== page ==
In a recent Royal College of Physicians report, the NHS England Medical Director, Professor Stephen Powis, has used his foreword to call for a revamp in outpatient care. He is calling on the NHS to use innovation and digitalisation to reduce the number of unnecessary outpatient appointments.
While complimenting the NHS for its ability to evolve and innovate during its 70-year history, Professor Stephen Powis says that it is now crucial that the NHS evaluates and improves interaction with its patients to provide the best care possible.
The leading doctor believes NHS trusts should use the plethora of apps and online tools to communicate with patients. As a result, the patients would be spared hospital visits as well as reducing the time taken from school and work. Consequently, the patient-centred service could save the NHS millions in unnecessary appointments. Furthermore, it allows clinical specialists to spend more time with complex patients.
In his foreword Professor Stephen Powis says; “As part of the long-term plan for the NHS, it’s right we look at ways to cut unnecessary appointments, save thousands of journeys, reduce traffic and pollution and make the NHS more efficient.”
There are already several models that are being developed to reduce outpatient appointments and increase patient care. For example, Tower Hamlets have developed an e-clinic where GPs can send emails to specialist kidney consultants for a quick response. This eliminates the outpatient appointment, and now only one-fifth of kidney referrals now go to hospital. Currently, this is saving over £1 million in North-East London alone.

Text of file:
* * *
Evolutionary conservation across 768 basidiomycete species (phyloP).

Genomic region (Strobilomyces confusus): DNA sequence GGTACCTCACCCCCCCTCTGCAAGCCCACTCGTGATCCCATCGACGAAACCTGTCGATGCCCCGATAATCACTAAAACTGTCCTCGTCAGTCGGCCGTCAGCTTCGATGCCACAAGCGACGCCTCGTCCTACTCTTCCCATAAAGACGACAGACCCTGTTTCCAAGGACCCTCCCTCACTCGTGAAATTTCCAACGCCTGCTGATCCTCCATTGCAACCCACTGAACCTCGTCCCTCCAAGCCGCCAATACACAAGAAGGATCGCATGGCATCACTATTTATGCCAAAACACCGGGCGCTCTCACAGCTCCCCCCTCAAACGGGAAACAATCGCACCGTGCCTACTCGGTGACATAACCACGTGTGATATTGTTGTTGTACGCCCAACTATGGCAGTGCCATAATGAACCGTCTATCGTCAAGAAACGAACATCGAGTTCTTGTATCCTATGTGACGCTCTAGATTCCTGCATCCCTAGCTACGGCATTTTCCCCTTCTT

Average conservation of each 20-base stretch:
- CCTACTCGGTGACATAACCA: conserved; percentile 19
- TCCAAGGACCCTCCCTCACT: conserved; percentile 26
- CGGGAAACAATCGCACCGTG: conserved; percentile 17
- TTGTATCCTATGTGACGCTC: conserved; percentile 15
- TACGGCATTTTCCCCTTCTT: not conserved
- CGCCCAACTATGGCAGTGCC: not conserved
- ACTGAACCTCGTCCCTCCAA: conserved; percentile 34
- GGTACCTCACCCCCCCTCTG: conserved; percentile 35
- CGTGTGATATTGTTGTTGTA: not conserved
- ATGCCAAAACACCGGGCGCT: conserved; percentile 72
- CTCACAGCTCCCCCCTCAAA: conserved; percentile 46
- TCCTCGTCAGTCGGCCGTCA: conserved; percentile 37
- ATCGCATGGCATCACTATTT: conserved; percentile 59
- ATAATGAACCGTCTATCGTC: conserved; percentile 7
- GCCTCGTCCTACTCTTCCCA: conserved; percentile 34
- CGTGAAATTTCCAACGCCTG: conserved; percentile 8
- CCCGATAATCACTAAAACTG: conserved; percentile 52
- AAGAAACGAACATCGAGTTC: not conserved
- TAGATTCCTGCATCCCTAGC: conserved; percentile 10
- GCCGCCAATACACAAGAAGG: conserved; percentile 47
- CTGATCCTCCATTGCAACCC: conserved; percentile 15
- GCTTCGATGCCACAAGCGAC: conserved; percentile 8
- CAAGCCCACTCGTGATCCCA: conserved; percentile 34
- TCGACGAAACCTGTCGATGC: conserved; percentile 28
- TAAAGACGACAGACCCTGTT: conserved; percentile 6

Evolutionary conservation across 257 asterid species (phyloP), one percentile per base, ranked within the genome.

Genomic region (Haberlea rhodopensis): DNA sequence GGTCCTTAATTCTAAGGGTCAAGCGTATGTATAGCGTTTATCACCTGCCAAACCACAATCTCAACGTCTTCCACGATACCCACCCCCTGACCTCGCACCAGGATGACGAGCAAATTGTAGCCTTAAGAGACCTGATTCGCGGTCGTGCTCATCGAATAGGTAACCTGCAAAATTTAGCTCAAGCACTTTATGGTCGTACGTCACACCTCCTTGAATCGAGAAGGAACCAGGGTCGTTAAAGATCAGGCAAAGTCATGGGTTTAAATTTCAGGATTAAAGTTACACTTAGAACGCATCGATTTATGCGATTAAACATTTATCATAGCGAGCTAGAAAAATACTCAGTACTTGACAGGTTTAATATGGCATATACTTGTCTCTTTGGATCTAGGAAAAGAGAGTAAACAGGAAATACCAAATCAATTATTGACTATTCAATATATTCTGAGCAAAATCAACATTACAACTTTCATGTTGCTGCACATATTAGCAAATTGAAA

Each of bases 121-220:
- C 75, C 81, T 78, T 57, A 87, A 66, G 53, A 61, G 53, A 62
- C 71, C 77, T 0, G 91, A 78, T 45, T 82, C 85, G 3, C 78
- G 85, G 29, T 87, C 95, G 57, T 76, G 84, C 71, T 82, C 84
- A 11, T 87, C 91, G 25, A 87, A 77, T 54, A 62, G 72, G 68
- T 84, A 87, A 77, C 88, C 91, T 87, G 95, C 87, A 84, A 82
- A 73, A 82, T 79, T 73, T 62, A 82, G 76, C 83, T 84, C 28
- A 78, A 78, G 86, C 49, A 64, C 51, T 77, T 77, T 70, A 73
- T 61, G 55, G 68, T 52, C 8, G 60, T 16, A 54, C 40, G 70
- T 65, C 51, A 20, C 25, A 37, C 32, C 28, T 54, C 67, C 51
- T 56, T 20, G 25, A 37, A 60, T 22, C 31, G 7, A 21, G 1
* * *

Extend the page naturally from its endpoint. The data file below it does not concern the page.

Another example is the neurology hotline set up in North West England which has enabled £100,000 to be reinvested back into the NHS as well as reducing patient travel time and unnecessary appointments. You can read more on this case study here.
In Berkshire, the trust has overhauled its service, and now patients in a high level of pain will receive an appointment with a specialist within a month. Over 90% of patients are now seen in six weeks compared to seven to nine months previously. Instead of having unnecessary consultant appointments, the Integrated Pain and Spinal Service now oversee patients in pain.
While in North West London, they have cut unnecessary appointments for children by 80%, thanks to new child health hubs. GPs meet specialists every four to six weeks to discuss patient cases while a specialist clinic is also held so patients can see their GP and a paediatric consultant. The hub also includes dietitians, mental health workers and health visitors.